The most significant member of the honey bee colony is Queen because beneficial colonies are only feasible if there is a fertile, healthy queen bee. The process of generating a colony to create new queens by using different colony features is Queen rearing. This task can be performed by any professional beekeeper or apiculturist by using tools like Nicot Queen Bee Rearing System For Beekeeper's Beekeeping Tools.
Why Queen Rearing is essential for beekeepers?
An experienced beekeeper who comprehends the logic behind these situations can construct circumstances that facilitate the colony to produce fresh queens.
Enhancing Colony Production
To enhance the result of a small productive colony, a beekeeper can introduce a fresh queen derived from the nymph of a favorably productive colony.
Replacing Aging Queens
To assure that the colony has sufficient employees feeding for nectar and pollen during extreme nectar discharge to maintain the hive well reserved for the winter season. Beekeepers may prefer to requeen them when they see declining levels of renewed brood in their hives.
Beekeepers may select to separate an enormous colony into two or more new hives, to avoid crowding of bees. To provide a persistent origin of new brood, beekeepers provide one or both of the new colonies with a new queen.
How to raise Queen bees for bee hives?
Why there is a need to produce more queens while your bee hives already have a queen each? As a professional, if you might want to re-queen a hive that’s lost its head queen bee, initiate a brand new fresh hive, or even trade by selling queens to other experienced beekeepers. Growing queens for bee hives is not something to do in your foremost period when you start beekeeping, but it’s easier than it appears.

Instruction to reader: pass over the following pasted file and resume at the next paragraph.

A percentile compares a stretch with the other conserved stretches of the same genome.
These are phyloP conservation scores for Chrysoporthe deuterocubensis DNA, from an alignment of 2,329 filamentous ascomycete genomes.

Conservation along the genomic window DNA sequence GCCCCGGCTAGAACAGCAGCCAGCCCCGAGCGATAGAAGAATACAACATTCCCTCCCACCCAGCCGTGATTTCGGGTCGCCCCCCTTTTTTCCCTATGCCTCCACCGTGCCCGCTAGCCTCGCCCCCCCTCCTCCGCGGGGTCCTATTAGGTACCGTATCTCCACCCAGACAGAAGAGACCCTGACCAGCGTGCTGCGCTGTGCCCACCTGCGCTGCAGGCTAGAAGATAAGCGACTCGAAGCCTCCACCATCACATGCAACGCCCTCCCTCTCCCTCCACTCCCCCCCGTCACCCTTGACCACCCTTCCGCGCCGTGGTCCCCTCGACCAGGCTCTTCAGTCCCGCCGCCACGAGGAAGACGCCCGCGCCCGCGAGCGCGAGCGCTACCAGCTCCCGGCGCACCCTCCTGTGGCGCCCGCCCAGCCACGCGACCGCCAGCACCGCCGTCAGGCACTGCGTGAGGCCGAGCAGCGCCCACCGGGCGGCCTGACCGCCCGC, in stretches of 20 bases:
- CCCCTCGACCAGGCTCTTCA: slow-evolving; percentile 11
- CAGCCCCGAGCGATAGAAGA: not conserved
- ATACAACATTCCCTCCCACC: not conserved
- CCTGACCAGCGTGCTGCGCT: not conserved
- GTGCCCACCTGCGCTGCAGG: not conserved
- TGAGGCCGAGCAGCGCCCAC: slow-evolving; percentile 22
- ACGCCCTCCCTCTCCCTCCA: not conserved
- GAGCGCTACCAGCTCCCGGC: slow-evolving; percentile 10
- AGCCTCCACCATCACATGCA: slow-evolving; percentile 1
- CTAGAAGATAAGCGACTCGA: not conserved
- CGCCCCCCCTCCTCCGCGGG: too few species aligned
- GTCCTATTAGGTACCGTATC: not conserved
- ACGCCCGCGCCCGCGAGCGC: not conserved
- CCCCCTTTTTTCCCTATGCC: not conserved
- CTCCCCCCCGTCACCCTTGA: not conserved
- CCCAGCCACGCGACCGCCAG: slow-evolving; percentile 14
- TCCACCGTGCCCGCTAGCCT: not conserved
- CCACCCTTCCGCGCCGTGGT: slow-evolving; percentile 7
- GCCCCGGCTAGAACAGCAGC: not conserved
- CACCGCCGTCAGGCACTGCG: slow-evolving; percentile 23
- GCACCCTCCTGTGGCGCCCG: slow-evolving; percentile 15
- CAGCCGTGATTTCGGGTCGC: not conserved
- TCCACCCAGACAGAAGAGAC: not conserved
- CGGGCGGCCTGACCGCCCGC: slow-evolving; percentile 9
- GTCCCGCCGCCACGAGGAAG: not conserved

For this purpose, these different technical ways can be used to grow queens for your bee hives. But these techniques can be done by a skillful apiculturist or beekeeper.
- Setting a rack of eggs into a swarm having no queen authority with adequate quantity of pollen, and allowing them to expand numerous queen cells which you can then put into cages and wait for eggs to hatch.
- Apiculturists can use cell punch methods or more complicated grafting.
- Overpopulate the colony so they get ready to swarm, building hive cells on the extreme borders of the rack frame.
- Separating a swarm and permitting the colony to grow a new queen leader for the bee hive.
Techniques of Queen Rearing effectively:
There are three different categories of queen-rearing methods:
- Intracervical insemination
- Grafting processes
- No-graft strategies
All the methods are very identical, although multiple techniques are used. The main dissimilarity between the techniques is the timing and quantity of beekeeper involvement.
Transferring a ripe queen cell:
Transferring a mature queen bee from a dynamic colony into a mating container, Bee Queen Rearing Cage Cell or nuc stored with nursemaid bees and family is the most uncomplicated process of growing a new queen.
No-graft strategies demand little more interference. In a no-graft technique, the queen is given manufactured artificial cups like Bee Grafting Tools Queen Cell Cup to lay her eggs. The cups are shifted to a new place once the eggs are laid in the cups by the queen.
In grafting methods, the beekeeper must choose larvae of the appropriate life span and then transfer them physically into queen cups where they will ripen. An apiculturist has an even more prominent part because grafting needs both the capability to identify larvae of the suitable age and the physical mastery to drag them without harming them.
Intracervical insemination is a unique skill that provides a breeder the most authority over honey bee genes. The beekeeper or breeder has to choose not only the queen mother but also picks the sperm contributors. Then the beekeeper must accumulate the sperm and fertilize the queens artificially. When a queen bee lays eggs, they are grafted into queen cups like other grafting processes.